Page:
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Coming of Age in New York

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This month, our focus is on modernization with a special emphasis and section on the New York City (NYC) area. My family has a long history with NYC. I first came to the city when I was 16 (a birthday present from my parents). Ironically, my paternal grandmother also came to NYC when she was 16, but she came via Ellis Island as a Hungarian refugee. My father was born to her on Tremont Avenue in the Bronx and worked in NYC as a young man. He later returned to the city yearly to write about the projects and companies of the elevator industry. When my son turned 16, we went to, of course, NYC, and now, T.Bruce has two daughters living, dancing and studying in that amazing city. The oldest went there when she was just 13. In my family, we all seem to gravitate to NYC at a very young age. Perhaps the old adage “If you can make it there, you can make it anywhere” is true.

It’s appropriate that our focus topic this month is Modernization. In addition to maintenance, this aspect of the industry has kept our industry alive over the past five years of deep recession. John King of Cab Solutions writes about modernizing the elevators at the Beaux Arts Building in NYC working with PS Marcato Elevator and using a wide range of suppliers — Man-D-Tec, Forms+Surfaces and Adams Elevator. Magnetek took a 30-year-old system at 385 Madison Avenue and installed the first Quattro AC drive in the U.S. to bring it up to speed. Susan Flyzik of Eklund’s, Inc. wrote of her company’s modernization of nine elevators at Premier Place, Dallas. By far the most challenging and interesting mods involved inserting large things into small places. Ralph M. Newman writes in Elevator Modernization of Columbia working with Elevator Equipment Corp. to get a 2,500-lb. elevator stuffed into a 1,500-lb. shaft. The ways to save space were fascinating. Again, in only the smallest space, ThyssenKrupp Elevator modernized an escalator in the Sants Station in Barcelona. Because the original escalator was between two walls, the new escalator (an iMod) was installed in modules built to fit.

The New York Special Regional Section (our first regional section) started out as an eight-pager and ended up being 40 pages. What did you expect? It’s New York! The city itself has 35% of the tall buildings in the entire U.S. James Marinelli of Electrodyn writes about the New Requirements for NYC Elevator Systems. He serves on the NYC Elevator Code Committee and estimates there are 72,000 elevators in the city — and they are the largest, oldest, and most diverse and complicated equipment in the vertical-transportation industry. Daniel Safarik of The Council on Tall Buildings and Urban Habitat writes in Global Interchanges about the resurgence of the skyscraper in NYC after 9/11 and the 2008 recession. Nikolai Fedak, founder and editor-in-chief of New York YIMBY, notes that you can “Never [be] Too Tall or Too Thin” in NYC. His article talks of handling the space crunch in the city by going up and even cantilevering over other buildings. In their Readers Platform, On the Same Page, Ray Downs and Robert Pitney of TEI Group suggest industrywide safety standards. Peelle’s Michael J. Ryan writes in Old Buildings, New Purpose about large-box buildings that are being repurposed in Brooklyn, bringing 1,300 manufacturing and retail jobs to the area and urban farming on the rooftops. Liberty Elevator’s Muttart brothers had a hand in the elevator work with Peelle. Meanwhile, Columbia’s L.J. Blaiotta speaks of the Elegant Entrances in the Big Apple and his company’s commitment to supplying them. ELEVATOR WORLD’s own Lee Freeland wrote a history of the Elevator Conference of New York, an association with a penchant for education and promotion. Business Is Booming in the Big Apple, according to EW’s Kaija Wilkinson, who spent many days on the phone finding out who (in NYC) is building tall, who’s doing mods, who’s adding staff, and how they all handle the workload. Finally, FIELDBOSS writes about a method of automating operations, and tracking violations and repairs in Managing Elevator Contractor Operations. What a fully packed special section! Look out, Chicago; you’re next.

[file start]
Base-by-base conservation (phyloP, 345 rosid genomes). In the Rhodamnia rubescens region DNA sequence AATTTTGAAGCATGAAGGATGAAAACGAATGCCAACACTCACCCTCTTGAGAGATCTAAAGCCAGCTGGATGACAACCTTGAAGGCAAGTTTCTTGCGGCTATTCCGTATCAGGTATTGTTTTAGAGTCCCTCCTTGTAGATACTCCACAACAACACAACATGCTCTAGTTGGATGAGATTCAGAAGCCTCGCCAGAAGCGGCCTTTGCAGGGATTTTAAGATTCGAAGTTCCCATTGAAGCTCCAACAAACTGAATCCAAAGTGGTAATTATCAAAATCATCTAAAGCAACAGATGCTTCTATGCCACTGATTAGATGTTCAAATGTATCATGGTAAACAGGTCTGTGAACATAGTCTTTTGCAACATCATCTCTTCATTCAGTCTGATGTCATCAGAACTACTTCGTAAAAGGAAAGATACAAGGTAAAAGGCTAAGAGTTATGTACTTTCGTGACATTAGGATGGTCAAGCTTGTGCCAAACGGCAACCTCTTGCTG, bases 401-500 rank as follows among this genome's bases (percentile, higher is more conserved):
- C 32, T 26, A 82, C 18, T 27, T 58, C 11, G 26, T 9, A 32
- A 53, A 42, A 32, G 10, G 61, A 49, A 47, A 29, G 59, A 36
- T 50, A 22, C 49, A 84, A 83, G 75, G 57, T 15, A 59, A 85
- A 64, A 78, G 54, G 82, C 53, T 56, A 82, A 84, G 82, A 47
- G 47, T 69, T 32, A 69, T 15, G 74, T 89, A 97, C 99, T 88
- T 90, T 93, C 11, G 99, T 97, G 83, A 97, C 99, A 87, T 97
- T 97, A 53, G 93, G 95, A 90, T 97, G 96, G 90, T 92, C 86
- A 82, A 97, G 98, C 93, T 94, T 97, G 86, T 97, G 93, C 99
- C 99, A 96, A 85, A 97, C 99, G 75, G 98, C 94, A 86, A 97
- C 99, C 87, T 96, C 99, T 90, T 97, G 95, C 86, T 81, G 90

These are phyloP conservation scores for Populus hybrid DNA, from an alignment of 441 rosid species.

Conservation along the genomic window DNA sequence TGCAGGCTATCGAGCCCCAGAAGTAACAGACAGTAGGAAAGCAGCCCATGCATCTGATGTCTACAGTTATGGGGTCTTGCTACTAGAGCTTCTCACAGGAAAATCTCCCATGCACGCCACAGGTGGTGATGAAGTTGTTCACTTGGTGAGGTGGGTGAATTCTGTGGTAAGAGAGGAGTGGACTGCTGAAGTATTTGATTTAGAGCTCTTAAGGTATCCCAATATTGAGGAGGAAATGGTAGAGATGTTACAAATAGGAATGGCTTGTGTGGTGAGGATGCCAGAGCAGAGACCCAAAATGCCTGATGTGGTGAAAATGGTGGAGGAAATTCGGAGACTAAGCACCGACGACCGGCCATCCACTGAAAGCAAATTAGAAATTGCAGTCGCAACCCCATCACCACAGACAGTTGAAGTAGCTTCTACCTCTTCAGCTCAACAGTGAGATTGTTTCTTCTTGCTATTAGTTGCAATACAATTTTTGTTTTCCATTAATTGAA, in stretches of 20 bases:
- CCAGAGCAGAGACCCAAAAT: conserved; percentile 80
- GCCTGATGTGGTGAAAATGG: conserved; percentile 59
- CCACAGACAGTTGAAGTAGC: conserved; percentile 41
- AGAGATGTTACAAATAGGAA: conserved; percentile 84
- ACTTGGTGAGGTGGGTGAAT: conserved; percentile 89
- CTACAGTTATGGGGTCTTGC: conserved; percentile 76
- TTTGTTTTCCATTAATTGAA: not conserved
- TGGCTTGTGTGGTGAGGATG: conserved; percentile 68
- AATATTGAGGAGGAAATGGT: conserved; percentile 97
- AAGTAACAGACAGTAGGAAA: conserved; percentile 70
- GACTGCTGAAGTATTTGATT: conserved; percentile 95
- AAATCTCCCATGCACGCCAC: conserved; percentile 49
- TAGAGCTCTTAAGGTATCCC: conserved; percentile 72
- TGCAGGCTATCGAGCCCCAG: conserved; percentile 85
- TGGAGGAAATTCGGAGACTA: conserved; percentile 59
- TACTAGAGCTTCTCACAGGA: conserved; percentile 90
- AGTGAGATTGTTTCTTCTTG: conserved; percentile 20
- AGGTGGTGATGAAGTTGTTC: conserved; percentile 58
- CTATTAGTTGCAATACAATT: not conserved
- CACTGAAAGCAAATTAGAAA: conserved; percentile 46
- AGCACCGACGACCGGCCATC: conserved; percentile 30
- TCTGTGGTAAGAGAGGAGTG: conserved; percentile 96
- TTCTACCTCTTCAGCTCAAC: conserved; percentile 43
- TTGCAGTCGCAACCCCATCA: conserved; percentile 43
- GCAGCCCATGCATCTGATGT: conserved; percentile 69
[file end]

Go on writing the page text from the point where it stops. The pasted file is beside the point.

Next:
Much of the building going on in NYC is very pricey high-rise residential space. This is already a city of 8 million, but it continues to grow. Just like my own family, who came early and often to the Big Apple, it seems that many young people are coming and staying — and hoping to make the fortune it costs to live there.  

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